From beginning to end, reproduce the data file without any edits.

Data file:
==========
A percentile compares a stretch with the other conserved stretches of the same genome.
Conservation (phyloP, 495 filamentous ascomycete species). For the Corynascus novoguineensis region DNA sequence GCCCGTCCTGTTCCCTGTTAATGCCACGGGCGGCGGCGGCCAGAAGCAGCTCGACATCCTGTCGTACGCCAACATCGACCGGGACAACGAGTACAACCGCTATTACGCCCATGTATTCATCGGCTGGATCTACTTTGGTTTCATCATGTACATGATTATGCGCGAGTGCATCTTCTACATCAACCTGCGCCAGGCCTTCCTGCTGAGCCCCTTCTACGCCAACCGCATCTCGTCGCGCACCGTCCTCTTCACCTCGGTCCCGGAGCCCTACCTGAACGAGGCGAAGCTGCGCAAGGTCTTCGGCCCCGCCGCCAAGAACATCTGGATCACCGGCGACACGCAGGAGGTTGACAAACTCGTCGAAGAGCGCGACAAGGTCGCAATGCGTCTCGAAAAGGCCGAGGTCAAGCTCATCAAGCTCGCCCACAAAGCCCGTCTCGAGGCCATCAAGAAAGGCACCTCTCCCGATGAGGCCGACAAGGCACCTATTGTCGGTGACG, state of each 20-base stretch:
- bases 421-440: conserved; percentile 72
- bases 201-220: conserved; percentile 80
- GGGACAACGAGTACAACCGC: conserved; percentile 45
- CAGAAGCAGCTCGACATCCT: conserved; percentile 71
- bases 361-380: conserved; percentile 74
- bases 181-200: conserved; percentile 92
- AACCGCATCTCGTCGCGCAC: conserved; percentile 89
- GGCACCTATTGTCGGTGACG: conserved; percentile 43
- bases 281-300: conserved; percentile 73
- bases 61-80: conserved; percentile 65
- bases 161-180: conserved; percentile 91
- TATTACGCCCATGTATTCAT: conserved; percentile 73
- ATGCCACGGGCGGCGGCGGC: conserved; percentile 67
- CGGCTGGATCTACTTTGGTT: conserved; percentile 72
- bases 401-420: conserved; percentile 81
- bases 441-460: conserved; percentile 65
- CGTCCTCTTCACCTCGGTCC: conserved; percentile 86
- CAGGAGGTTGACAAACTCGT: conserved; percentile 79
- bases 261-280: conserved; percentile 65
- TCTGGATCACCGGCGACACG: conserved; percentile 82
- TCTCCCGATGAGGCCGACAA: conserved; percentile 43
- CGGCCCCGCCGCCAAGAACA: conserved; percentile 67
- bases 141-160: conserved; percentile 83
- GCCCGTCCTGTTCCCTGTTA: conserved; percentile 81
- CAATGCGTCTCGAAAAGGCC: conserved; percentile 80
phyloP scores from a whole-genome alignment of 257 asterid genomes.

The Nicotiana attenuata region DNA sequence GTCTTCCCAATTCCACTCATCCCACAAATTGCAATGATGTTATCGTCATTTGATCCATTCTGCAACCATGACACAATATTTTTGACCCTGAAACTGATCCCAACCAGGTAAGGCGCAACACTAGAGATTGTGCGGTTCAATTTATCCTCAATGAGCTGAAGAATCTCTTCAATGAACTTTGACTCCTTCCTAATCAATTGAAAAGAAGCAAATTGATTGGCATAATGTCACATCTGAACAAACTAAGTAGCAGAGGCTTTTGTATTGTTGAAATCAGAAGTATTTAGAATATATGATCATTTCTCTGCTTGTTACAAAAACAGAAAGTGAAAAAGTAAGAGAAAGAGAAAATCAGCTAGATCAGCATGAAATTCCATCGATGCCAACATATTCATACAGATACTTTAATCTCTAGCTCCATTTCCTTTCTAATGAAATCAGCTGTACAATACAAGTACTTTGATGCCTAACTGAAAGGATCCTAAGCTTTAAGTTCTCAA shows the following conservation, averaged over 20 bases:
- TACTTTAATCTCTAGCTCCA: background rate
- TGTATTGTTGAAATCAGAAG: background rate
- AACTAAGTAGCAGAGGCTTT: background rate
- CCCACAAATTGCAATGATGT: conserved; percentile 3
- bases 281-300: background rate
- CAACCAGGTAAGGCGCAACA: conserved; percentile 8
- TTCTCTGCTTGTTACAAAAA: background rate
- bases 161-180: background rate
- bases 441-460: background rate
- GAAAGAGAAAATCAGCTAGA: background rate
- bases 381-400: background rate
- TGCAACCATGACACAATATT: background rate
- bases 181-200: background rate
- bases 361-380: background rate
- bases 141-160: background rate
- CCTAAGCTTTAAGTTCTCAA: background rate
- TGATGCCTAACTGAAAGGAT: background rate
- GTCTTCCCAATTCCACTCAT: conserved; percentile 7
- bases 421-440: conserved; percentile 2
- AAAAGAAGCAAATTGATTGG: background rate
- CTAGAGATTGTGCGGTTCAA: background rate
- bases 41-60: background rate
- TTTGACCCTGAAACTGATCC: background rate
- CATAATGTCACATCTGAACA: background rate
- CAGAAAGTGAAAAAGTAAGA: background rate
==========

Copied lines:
A percentile compares a stretch with the other conserved stretches of the same genome.
Conservation (phyloP, 495 filamentous ascomycete species). For the Corynascus novoguineensis region DNA sequence GCCCGTCCTGTTCCCTGTTAATGCCACGGGCGGCGGCGGCCAGAAGCAGCTCGACATCCTGTCGTACGCCAACATCGACCGGGACAACGAGTACAACCGCTATTACGCCCATGTATTCATCGGCTGGATCTACTTTGGTTTCATCATGTACATGATTATGCGCGAGTGCATCTTCTACATCAACCTGCGCCAGGCCTTCCTGCTGAGCCCCTTCTACGCCAACCGCATCTCGTCGCGCACCGTCCTCTTCACCTCGGTCCCGGAGCCCTACCTGAACGAGGCGAAGCTGCGCAAGGTCTTCGGCCCCGCCGCCAAGAACATCTGGATCACCGGCGACACGCAGGAGGTTGACAAACTCGTCGAAGAGCGCGACAAGGTCGCAATGCGTCTCGAAAAGGCCGAGGTCAAGCTCATCAAGCTCGCCCACAAAGCCCGTCTCGAGGCCATCAAGAAAGGCACCTCTCCCGATGAGGCCGACAAGGCACCTATTGTCGGTGACG, state of each 20-base stretch:
- bases 421-440: conserved; percentile 72
- bases 201-220: conserved; percentile 80
- GGGACAACGAGTACAACCGC: conserved; percentile 45
- CAGAAGCAGCTCGACATCCT: conserved; percentile 71
- bases 361-380: conserved; percentile 74
- bases 181-200: conserved; percentile 92
- AACCGCATCTCGTCGCGCAC: conserved; percentile 89
- GGCACCTATTGTCGGTGACG: conserved; percentile 43
- bases 281-300: conserved; percentile 73
- bases 61-80: conserved; percentile 65
- bases 161-180: conserved; percentile 91
- TATTACGCCCATGTATTCAT: conserved; percentile 73
- ATGCCACGGGCGGCGGCGGC: conserved; percentile 67
- CGGCTGGATCTACTTTGGTT: conserved; percentile 72
- bases 401-420: conserved; percentile 81
- bases 441-460: conserved; percentile 65
- CGTCCTCTTCACCTCGGTCC: conserved; percentile 86
- CAGGAGGTTGACAAACTCGT: conserved; percentile 79
- bases 261-280: conserved; percentile 65
- TCTGGATCACCGGCGACACG: conserved; percentile 82
- TCTCCCGATGAGGCCGACAA: conserved; percentile 43
- CGGCCCCGCCGCCAAGAACA: conserved; percentile 67
- bases 141-160: conserved; percentile 83
- GCCCGTCCTGTTCCCTGTTA: conserved; percentile 81
- CAATGCGTCTCGAAAAGGCC: conserved; percentile 80
phyloP scores from a whole-genome alignment of 257 asterid genomes.

The Nicotiana attenuata region DNA sequence GTCTTCCCAATTCCACTCATCCCACAAATTGCAATGATGTTATCGTCATTTGATCCATTCTGCAACCATGACACAATATTTTTGACCCTGAAACTGATCCCAACCAGGTAAGGCGCAACACTAGAGATTGTGCGGTTCAATTTATCCTCAATGAGCTGAAGAATCTCTTCAATGAACTTTGACTCCTTCCTAATCAATTGAAAAGAAGCAAATTGATTGGCATAATGTCACATCTGAACAAACTAAGTAGCAGAGGCTTTTGTATTGTTGAAATCAGAAGTATTTAGAATATATGATCATTTCTCTGCTTGTTACAAAAACAGAAAGTGAAAAAGTAAGAGAAAGAGAAAATCAGCTAGATCAGCATGAAATTCCATCGATGCCAACATATTCATACAGATACTTTAATCTCTAGCTCCATTTCCTTTCTAATGAAATCAGCTGTACAATACAAGTACTTTGATGCCTAACTGAAAGGATCCTAAGCTTTAAGTTCTCAA shows the following conservation, averaged over 20 bases:
- TACTTTAATCTCTAGCTCCA: background rate
- TGTATTGTTGAAATCAGAAG: background rate
- AACTAAGTAGCAGAGGCTTT: background rate
- CCCACAAATTGCAATGATGT: conserved; percentile 3
- bases 281-300: background rate
- CAACCAGGTAAGGCGCAACA: conserved; percentile 8
- TTCTCTGCTTGTTACAAAAA: background rate
- bases 161-180: background rate
- bases 441-460: background rate
- GAAAGAGAAAATCAGCTAGA: background rate
- bases 381-400: background rate
- TGCAACCATGACACAATATT: background rate
- bases 181-200: background rate
- bases 361-380: background rate
- bases 141-160: background rate
- CCTAAGCTTTAAGTTCTCAA: background rate
- TGATGCCTAACTGAAAGGAT: background rate
- GTCTTCCCAATTCCACTCAT: conserved; percentile 7
- bases 421-440: conserved; percentile 2
- AAAAGAAGCAAATTGATTGG: background rate
- CTAGAGATTGTGCGGTTCAA: background rate
- bases 41-60: background rate
- TTTGACCCTGAAACTGATCC: background rate
- CATAATGTCACATCTGAACA: background rate
- CAGAAAGTGAAAAAGTAAGA: background rate